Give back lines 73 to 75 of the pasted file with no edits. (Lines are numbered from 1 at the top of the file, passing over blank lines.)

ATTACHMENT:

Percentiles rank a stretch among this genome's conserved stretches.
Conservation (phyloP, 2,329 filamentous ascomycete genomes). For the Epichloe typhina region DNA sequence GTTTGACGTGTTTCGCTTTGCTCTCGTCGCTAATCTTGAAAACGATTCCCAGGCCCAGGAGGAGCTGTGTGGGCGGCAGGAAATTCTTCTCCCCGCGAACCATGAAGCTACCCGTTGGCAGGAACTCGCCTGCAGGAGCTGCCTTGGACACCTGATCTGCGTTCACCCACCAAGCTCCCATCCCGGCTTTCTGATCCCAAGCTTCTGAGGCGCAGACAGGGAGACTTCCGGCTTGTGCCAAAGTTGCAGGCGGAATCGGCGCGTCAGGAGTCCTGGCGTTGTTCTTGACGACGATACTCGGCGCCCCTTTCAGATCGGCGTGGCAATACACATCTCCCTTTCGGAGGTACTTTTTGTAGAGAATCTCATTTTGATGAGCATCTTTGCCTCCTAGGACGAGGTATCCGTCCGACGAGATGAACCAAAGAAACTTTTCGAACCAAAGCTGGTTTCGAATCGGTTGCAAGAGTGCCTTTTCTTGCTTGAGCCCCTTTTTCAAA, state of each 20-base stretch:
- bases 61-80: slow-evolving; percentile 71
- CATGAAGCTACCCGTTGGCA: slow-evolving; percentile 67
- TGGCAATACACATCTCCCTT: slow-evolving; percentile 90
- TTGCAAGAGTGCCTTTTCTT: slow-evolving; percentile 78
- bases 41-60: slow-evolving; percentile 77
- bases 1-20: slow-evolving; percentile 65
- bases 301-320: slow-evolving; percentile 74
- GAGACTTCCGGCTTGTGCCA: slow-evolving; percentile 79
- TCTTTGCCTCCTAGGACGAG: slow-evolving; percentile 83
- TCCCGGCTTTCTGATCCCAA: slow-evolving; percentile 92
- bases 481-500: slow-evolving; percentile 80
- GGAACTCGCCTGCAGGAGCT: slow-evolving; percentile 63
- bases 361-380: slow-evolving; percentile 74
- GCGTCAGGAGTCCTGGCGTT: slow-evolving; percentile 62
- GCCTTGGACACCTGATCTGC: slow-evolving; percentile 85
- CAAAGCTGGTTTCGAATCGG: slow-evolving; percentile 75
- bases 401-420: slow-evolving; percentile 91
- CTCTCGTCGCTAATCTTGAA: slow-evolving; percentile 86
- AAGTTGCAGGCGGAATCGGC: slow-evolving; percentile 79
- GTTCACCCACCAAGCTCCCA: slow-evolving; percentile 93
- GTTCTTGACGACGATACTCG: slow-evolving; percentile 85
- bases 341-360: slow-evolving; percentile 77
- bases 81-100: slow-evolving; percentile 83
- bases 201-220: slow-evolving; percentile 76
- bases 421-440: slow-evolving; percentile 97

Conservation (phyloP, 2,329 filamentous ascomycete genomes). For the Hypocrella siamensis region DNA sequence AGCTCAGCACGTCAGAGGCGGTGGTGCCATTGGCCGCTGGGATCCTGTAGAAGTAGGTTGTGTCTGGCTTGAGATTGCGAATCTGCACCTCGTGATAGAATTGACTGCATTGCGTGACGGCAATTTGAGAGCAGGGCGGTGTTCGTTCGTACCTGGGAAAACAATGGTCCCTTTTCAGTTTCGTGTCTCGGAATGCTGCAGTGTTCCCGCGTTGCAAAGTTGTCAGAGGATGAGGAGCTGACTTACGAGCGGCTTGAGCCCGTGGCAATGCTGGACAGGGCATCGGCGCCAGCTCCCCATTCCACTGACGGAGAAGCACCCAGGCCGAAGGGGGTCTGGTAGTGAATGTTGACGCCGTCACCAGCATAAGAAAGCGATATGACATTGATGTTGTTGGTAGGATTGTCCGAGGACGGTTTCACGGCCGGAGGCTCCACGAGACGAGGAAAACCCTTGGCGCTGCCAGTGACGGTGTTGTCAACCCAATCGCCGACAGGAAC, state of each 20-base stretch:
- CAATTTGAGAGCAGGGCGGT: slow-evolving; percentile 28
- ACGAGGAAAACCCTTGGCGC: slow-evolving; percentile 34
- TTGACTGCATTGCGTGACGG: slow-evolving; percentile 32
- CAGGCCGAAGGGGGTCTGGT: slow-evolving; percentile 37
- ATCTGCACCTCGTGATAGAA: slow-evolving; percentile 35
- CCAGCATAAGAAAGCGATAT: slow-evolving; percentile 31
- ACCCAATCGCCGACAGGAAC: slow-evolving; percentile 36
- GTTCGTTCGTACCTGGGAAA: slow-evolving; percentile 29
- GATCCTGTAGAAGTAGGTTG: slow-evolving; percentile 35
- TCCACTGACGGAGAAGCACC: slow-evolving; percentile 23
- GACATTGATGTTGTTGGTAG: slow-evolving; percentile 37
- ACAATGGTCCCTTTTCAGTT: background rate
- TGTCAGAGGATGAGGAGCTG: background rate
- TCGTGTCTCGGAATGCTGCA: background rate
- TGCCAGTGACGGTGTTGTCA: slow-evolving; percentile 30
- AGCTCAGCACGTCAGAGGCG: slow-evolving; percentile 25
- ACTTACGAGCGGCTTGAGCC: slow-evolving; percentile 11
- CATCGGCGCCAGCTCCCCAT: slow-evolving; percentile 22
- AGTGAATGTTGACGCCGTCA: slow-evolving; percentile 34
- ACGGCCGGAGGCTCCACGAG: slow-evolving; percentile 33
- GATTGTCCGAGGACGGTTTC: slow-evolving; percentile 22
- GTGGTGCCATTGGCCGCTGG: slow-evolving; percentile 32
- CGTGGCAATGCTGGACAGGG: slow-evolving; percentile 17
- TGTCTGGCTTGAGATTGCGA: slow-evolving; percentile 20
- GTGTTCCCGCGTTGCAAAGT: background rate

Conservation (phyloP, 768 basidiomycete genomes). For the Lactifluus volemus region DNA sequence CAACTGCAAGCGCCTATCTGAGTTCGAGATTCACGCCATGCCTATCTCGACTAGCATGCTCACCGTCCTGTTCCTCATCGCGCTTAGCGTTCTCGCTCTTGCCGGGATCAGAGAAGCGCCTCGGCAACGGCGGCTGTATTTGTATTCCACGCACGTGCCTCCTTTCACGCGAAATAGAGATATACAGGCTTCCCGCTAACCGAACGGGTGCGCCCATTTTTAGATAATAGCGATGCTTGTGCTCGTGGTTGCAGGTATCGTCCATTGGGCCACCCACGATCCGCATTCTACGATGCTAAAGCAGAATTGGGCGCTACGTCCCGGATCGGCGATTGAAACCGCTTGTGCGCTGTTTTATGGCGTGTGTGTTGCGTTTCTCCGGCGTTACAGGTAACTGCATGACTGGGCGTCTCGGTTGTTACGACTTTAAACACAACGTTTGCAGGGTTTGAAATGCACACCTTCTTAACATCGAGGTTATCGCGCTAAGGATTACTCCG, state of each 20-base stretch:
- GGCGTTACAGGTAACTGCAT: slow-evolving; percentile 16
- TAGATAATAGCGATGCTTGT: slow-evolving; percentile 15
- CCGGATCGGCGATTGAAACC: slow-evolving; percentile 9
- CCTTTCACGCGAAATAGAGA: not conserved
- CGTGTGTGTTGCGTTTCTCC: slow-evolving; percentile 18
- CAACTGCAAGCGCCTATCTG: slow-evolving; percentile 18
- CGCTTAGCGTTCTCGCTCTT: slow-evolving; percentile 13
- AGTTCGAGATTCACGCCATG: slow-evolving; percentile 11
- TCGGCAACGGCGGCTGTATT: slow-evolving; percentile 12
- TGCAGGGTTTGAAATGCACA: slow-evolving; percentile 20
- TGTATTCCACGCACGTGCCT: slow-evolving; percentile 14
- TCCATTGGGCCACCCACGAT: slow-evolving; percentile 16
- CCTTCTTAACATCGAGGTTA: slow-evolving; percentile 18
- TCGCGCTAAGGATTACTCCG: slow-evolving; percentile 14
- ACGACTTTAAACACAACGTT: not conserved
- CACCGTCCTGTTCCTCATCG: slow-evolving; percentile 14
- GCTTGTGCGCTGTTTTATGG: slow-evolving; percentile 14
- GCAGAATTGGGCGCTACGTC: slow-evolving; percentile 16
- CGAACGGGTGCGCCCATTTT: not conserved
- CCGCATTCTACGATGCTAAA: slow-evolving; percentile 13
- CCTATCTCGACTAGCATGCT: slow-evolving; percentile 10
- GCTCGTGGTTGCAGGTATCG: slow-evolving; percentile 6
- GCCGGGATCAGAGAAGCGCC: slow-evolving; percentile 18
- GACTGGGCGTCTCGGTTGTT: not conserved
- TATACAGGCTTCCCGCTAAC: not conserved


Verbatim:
- CGAACGGGTGCGCCCATTTT: not conserved
- CCGCATTCTACGATGCTAAA: slow-evolving; percentile 13
- CCTATCTCGACTAGCATGCT: slow-evolving; percentile 10